James Joyce Quotes

Our civilization, bequeathed to us by fierce adventurers, eaters of meat and hunters, is so full of hurry and combat, so busy about many things which perhaps are of no importance, that it cannot but see something feeble in a civilization which smiles as it refuses to make the battlefield the test of excellence.
James Joyce (1882-1941), Irish author. repr. in Critical Writings, sct. 12, eds. Ellsworth Mason and Richard Ellmann (1959). "A Suave Philosophy," Daily Express (Dublin, Feb. 6, 1903). Reviewing H. Fielding Hall's The Soul of a People (on Burmese society and Buddhism).
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A man of genius makes no mistakes. His errors are volitional and are the portals of discovery.
James Joyce (1882-1941), Irish author. Ulysses, ch. 9, "Scylla and Charybdis," The Corrected Text, ed. Hans Walter Gabler, Random House (1986). Stephen Dedalus on Shakespeare and genius.
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The snotgreen sea. The scrotumtightening sea.
James Joyce (1882-1941), Irish author. Buck Mulligan, in Ulysses, ch. 1 of 1984 edition (1922).
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History, Stephen said, is a nightmare from which I am trying to awake.
James Joyce (1882-1941), Irish author. Ulysses, ch. 2, "Nestor," The Corrected Text, ed. Hans Walter Gabler, Random House (1986). Stephen Dedalus's response to the slogan-mongering Mr. Deasy, his schoolmaster employer.
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Whatever else is unsure in this stinking dunghill of a world a mother's love is not.
James Joyce (1882-1941), Irish author. Cranly, in A Portrait of the Artist as a Young Man, ch. 5 (1916).
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A nation? says Bloom. A nation is the same people living in the same place. —By God, then, says Ned, laughing, if that's so I'm a nation for I'm living in the same place for the past five years.
James Joyce (1882-1941), Irish author. Ulysses, ch. 12, "Cyclops," The Corrected Text, ed. Hans Walter Gabler, Random House (1986).
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Human society is the embodiment of changeless laws which the whimsicalities and circumstances of men and women involve and overwrap. The realm of literature is the realm of these accidental manners and humours—a spacious realm; and the true literary artist concerns himself mainly with them.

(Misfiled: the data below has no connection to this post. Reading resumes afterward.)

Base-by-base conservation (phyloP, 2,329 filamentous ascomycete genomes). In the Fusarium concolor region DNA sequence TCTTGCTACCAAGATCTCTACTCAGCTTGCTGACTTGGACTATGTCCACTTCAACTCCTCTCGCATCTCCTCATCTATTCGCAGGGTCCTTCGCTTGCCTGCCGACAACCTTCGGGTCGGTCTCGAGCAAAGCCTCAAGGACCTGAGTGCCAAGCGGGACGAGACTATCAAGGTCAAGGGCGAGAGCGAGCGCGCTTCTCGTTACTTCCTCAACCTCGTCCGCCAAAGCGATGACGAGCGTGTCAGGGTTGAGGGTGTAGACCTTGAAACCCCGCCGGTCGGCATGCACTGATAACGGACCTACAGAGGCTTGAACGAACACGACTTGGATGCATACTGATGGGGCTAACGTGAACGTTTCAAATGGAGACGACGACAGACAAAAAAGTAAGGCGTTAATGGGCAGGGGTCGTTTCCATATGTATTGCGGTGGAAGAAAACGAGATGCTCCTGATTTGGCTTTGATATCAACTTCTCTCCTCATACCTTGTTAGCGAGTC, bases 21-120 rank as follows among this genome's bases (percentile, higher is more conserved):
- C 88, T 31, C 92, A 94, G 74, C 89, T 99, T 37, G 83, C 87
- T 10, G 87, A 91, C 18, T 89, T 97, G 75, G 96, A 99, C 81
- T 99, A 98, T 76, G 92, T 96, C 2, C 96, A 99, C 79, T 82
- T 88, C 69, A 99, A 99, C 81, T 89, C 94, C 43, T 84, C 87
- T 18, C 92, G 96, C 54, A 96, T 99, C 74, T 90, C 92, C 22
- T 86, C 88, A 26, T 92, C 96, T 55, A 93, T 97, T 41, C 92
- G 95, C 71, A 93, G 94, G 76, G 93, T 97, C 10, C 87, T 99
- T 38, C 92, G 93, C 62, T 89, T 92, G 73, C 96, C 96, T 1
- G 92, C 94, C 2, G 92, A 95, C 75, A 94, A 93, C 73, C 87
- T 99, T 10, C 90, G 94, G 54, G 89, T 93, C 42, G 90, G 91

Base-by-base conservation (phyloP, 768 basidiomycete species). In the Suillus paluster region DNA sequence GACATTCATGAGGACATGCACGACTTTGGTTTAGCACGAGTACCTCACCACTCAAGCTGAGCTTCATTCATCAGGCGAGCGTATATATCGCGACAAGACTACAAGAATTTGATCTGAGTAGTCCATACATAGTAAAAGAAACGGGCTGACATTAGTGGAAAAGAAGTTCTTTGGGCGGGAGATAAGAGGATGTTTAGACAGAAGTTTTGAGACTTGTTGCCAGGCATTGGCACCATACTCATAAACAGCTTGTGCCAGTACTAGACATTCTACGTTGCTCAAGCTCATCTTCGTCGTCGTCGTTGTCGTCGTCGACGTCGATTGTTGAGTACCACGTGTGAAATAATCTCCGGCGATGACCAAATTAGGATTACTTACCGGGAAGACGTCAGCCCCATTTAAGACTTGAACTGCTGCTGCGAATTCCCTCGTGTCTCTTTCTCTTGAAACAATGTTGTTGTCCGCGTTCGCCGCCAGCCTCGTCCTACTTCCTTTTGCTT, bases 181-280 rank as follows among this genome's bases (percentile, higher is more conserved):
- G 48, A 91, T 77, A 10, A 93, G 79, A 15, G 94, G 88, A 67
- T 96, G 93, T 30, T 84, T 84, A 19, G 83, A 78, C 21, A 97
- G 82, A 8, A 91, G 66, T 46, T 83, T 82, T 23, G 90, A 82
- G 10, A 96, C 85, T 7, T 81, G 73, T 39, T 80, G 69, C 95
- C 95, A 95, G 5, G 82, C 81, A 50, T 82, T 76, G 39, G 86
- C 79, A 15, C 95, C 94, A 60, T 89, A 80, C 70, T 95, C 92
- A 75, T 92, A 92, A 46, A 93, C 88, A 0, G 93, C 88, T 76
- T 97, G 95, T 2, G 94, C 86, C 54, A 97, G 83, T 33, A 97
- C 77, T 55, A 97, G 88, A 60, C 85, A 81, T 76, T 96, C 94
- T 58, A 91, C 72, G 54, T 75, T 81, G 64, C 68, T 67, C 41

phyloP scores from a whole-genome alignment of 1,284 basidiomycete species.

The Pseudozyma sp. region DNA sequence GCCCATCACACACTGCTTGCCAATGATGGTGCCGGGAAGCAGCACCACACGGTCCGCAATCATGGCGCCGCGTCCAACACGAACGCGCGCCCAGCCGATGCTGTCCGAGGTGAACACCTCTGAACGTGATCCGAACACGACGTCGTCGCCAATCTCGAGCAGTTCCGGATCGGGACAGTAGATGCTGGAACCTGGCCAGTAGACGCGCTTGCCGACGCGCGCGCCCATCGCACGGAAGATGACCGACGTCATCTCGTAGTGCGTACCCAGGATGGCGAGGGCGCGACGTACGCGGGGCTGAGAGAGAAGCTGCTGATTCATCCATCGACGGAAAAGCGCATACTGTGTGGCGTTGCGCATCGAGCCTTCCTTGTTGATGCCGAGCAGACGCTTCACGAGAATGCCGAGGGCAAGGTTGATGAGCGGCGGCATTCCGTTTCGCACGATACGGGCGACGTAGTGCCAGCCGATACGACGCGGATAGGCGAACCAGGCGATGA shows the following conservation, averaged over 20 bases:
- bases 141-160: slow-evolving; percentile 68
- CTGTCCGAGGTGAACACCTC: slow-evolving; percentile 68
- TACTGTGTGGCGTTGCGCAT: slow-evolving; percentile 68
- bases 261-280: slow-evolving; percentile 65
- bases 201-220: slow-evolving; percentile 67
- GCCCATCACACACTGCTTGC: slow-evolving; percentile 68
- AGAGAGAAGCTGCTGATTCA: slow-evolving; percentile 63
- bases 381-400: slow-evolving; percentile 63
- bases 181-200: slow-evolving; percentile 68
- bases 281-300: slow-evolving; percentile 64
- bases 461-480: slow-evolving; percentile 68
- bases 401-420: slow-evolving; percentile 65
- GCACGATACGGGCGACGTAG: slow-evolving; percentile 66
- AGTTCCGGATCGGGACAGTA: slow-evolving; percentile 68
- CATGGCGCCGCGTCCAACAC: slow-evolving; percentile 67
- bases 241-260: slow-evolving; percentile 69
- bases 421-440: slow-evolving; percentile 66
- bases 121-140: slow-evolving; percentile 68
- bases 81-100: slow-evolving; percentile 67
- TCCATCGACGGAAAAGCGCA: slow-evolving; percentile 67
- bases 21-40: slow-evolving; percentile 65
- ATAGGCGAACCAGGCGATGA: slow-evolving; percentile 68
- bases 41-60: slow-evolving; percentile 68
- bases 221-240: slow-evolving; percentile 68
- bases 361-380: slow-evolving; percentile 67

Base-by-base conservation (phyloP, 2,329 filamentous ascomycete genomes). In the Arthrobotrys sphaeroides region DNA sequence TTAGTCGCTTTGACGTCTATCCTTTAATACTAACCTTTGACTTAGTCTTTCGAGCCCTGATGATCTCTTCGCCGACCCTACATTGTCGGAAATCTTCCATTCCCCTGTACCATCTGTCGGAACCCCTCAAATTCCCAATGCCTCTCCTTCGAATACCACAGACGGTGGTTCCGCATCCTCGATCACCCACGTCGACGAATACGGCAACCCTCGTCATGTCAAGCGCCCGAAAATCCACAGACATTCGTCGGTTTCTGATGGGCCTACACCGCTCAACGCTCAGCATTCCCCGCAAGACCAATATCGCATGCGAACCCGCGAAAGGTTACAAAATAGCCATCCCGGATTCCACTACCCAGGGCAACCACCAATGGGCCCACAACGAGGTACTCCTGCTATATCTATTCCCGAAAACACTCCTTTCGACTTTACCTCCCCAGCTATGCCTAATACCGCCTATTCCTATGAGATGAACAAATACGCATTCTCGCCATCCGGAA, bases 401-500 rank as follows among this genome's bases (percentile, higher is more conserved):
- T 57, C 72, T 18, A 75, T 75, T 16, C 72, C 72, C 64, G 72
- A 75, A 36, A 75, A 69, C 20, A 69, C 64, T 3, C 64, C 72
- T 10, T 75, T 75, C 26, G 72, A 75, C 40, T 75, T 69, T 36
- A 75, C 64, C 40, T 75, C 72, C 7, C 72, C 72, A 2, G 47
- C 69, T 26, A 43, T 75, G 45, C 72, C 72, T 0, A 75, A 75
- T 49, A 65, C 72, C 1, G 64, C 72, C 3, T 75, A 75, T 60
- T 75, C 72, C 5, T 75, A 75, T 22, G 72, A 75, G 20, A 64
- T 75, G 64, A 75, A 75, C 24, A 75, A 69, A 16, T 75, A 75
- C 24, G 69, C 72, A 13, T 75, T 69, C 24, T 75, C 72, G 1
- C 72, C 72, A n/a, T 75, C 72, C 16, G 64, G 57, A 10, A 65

James Joyce (1882-1941), Irish author. From a paper read before the Literary and Historical Society of University College, Dublin, in 1900. "Drama and Life," The Critical Writings, eds. Richard Ellmann and Ellsworth Mason, Viking (1959).
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MWhat is a ghost? Stephen said with tingling energy. One who has faded into impalpability through death, through absence, through change of manners. Elizabethan London lay as far from Stratford as corrupt Paris lies from virgin Dublin. Who is the ghost from limbo patrum, returning to the world that has forgotten him? Who is King Hamlet?
James Joyce (1882-1941), Irish author. Ulysses, ch. 9, "Scylla and Charybdis," The Corrected Text, ed. Hans Walter Gabler, Random House (1986). Stephen Dedalus outlining one of the basic plots of literature and life, one that fits Homer, Shakespeare, and himself.
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Yes, the newspapers were right: snow was general all over Ireland. It was falling on every part of the dark central plain, on the treeless hills, falling softly upon the Bog of Allen and, farther westward, softly falling into the dark mutinous Shannon waves. It was falling, too, upon every part of the lonely churchyard on the hill where Michael Furey lay buried. It lay thickly drifted on the crooked crosses and headstones, on the spears of the little gate, on the barren thorns. His soul swooned slowly as he heard the snow falling faintly through the universe and faintly falling, like the descent of their last end, upon all the living and the dead.
James Joyce (1882-1941), Irish author. Dubliners, "The Dead," (1916). Closing passage of the story.
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I had to get him to suck them they were so hard he said it was sweeter and thicker than cows then he wanted to milk me into the tea well hes beyond everything I declare somebody ought to put him in the budget if I only could remember the 1 half of the things and write a book out of it the works of Master Poldy yes....
James Joyce (1882-1941), Irish author. Ulysses, ch. 18, "Penelope," The Corrected Text, ed. Hans Walter Gabler, Random House (1986). Molly Bloom's thoughts about writing a book on her husband's odd notions describe precisely what Joyce did in Ulysses.
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